A Cupar man who continues to defy cancer has called on others to enjoy what Scotland’s great outdoors have to offer after bagging five Munros alone over the weekend.
Andy Duncan was told back in October 2012 he would probably live no longer than three years after being diagnosed with a malignant and aggressive form of prostate cancer.
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Almost four years on, however, the 56-year-old is very much still with us and is focused on climbing as many Munros as he can before his illness makes it impossible.
Having conquered numbers 45 through 49 in the space of just two days in glorious sunshine on Saturday and Sunday, Andy is already planning number 50 with the firm belief that fresh air and the tranquillity that Scotland’s countryside can bring is helping him live life to the full.
“I was living and working in the Netherlands when the doctors told me I had cancer and the first prognosis I got said I would only have three years, at which point I decided to do a lot of work on myself,” he explained.
“It changed my life and I decided to come back to live in Scotland from Utrecht thinking I was going to die.
“When I got back here the medical approach was slightly different and the doctors thought I could maybe benefit from radiotherapy, which seems to have held it at bay.
“But cancer at this level is an entirely mental thing. I don’t have any debilitating symptoms, but it is a purely mental struggle.
“At the moment I’m reasonably fit and healthy, but I know one day the cancer will change that so I’m trying to climb as many Munros as I can.
“My abiding passion is walking in the Scottish mountains, and I’ve done it for a long, long time.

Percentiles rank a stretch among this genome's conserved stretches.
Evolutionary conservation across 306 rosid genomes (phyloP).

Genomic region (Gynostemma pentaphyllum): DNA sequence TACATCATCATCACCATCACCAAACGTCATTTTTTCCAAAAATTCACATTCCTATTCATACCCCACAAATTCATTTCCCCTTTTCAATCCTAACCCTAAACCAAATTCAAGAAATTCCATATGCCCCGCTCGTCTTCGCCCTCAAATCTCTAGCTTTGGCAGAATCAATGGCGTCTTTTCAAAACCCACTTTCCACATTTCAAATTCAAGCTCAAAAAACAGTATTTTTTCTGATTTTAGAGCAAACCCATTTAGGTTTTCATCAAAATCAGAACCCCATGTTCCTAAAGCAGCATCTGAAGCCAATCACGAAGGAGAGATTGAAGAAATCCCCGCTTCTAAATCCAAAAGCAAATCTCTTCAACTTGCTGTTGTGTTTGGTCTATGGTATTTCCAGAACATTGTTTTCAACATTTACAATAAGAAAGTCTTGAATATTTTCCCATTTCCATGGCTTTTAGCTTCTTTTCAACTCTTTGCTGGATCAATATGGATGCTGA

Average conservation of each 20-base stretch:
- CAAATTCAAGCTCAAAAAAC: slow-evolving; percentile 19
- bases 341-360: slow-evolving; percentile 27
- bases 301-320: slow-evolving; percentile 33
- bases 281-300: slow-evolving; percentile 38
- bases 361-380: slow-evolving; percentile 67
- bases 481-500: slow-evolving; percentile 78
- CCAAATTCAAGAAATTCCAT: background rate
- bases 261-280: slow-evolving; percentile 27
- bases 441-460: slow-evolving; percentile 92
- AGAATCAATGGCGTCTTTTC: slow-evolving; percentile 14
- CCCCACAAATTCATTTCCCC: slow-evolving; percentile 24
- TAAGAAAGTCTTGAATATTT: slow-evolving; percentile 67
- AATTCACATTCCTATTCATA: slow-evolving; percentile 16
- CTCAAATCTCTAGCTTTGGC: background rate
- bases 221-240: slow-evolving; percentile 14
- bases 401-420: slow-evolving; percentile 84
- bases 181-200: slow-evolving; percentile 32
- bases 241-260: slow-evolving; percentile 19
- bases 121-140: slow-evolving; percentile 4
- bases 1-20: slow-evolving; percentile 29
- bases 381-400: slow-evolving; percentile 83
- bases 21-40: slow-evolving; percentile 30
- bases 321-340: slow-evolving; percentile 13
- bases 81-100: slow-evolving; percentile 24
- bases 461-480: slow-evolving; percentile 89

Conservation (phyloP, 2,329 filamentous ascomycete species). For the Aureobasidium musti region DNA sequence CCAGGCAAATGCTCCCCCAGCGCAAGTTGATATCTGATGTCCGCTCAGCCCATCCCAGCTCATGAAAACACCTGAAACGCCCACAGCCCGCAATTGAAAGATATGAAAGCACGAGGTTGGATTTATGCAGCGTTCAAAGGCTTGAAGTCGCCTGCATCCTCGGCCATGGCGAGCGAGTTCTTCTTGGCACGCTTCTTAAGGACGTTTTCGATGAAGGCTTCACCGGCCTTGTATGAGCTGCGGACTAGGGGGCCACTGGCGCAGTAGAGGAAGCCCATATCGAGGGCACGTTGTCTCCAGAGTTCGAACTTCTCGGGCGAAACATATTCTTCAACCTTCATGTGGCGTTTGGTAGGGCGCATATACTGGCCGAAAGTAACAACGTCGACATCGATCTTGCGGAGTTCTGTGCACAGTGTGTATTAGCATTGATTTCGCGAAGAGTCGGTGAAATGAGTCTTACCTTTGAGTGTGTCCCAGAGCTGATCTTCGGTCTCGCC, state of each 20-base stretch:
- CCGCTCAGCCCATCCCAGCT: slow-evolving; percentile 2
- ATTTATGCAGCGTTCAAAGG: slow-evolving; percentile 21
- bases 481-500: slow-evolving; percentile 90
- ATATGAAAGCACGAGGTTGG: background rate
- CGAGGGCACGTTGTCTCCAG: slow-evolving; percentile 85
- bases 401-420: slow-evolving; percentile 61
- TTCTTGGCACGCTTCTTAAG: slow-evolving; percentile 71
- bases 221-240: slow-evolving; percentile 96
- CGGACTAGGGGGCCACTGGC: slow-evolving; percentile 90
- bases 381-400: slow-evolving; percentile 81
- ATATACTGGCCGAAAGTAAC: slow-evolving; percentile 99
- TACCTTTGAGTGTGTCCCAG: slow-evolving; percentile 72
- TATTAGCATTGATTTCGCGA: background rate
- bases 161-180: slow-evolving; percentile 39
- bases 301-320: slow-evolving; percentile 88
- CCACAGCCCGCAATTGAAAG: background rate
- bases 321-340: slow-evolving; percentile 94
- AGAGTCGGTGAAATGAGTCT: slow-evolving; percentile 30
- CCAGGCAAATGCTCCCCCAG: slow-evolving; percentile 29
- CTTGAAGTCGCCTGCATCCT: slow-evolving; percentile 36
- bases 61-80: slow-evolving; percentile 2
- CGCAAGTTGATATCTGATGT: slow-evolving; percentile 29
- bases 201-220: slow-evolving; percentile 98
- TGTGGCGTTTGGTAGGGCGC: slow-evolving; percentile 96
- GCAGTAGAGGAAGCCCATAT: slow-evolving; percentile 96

“I do it to keep myself alive, to keep myself strong, and to keep myself level headed basically.
“There’s a discipline needed to do it and if I can encourage others to do the same then great.”
Andy’s other passion is cycling and he can be seen negotiating the streets of Edinburgh by bike as a freelance messenger in Edinburgh.
His local venture was set up in 2014 after working for more than a decade in the Netherlands with De Fletskoerier Utrecht, a collective messenger company he co-founded.
He also has an avid interest in philosophy and has written a collection of aphorisms which summed up his thoughts after being given his bleak prognosis a few years ago.
His exploits in climbing the Munros with cancer has inspired hundreds of people via social media in recent days, and it’s something that Andy should be proud of.
“Scotland has absolutely spectacular scenery,” he concluded.
“Yes, the weather might not be the best sometimes but when it’s good the scenery is always spectacular.
“It’s available to everyone and more and more people should take advantage.”
Andy’s efforts have been described as “inspirational” on the Scottish Hill Walking & Wild Camping page on Facebook.
Scores of people have left messages thanking him for his photos and positivity and wishing him luck in bagging as many Munros as he can.